Portable electrical generators can power up essential equipment and appliances during a power blackout. Although very useful in these situations, electrical generators should be operated with caution due to the risk of fire and carbon monoxide (CO) poisoning. Here are a number of important tips for using generators safely:
- Generators should never be used indoors (i.e. garage, carport, basement or crawlspace) to prevent CO poisoning. WARNING: opening up windows or doors is not enough to prevent CO buildup in an enclosed space.
- Battery-operated CO alarms should be installed in properties for extra protection against CO poisoning. CO can’t be seen or smelled, but a CO alarm can detect it.
- Generators should be placed outside, in a well-ventilated place, and away from doors, windows and vents that could allow CO to come indoors.
- Generators must be kept dry to avoid electrical shocks. Operating generators must never be touched with wet hands.
- Generators have to be kept on a dry surface and under a structure, such as a tarp held up on poles, to protect them from rain or snow.
- Appliances should be plugged directly into the generator or into an outdoor-rated extension cord connected to the generator. The cord must be checked for cuts or tears and the plug should have all three prongs.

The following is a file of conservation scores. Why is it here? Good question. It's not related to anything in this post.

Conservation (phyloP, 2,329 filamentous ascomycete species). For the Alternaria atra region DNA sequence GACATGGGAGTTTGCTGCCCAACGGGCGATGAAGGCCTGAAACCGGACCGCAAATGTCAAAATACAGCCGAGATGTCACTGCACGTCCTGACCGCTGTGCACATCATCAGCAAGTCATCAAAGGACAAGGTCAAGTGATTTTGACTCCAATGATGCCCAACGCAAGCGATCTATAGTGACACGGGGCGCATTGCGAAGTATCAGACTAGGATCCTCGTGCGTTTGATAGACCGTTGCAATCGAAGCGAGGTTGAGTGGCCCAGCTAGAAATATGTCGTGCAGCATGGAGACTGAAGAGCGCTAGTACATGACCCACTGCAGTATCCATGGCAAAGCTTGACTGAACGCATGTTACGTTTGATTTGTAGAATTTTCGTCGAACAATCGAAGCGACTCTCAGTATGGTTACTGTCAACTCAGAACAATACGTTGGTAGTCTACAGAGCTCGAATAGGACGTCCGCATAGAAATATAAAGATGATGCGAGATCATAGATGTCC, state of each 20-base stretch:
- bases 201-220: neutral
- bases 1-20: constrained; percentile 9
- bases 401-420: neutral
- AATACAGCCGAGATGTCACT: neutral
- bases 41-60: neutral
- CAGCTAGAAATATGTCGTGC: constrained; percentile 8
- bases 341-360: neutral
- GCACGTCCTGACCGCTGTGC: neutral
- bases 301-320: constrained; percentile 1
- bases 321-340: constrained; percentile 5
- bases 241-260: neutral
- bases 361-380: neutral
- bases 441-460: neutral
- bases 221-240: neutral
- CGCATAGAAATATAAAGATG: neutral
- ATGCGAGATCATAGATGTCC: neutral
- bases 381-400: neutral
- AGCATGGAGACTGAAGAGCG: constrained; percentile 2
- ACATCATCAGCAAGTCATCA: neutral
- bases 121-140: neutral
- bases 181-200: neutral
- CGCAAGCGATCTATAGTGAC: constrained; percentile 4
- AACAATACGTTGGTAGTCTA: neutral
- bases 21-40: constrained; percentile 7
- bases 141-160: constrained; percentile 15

- The manufacturer’s rating for the total electric load supported by the generator must not be exceeded.
- Before refueling, generators should be turned off and allowed to cool down to avoid any risk of fire.
- Only the type of fuel specified on the generator’s instructions must be used. Fuel should be stored in a container that is intended to be used for this purpose.
- The fuel container has to be kept in a protected area, outside of living spaces, and as far apart from appliances that produce heat as possible.
More facts about carbon monoxide can be accessed in this article. The PuroClean team stands ready to provide professional restoration services to any property affected by fire, water or mould damage.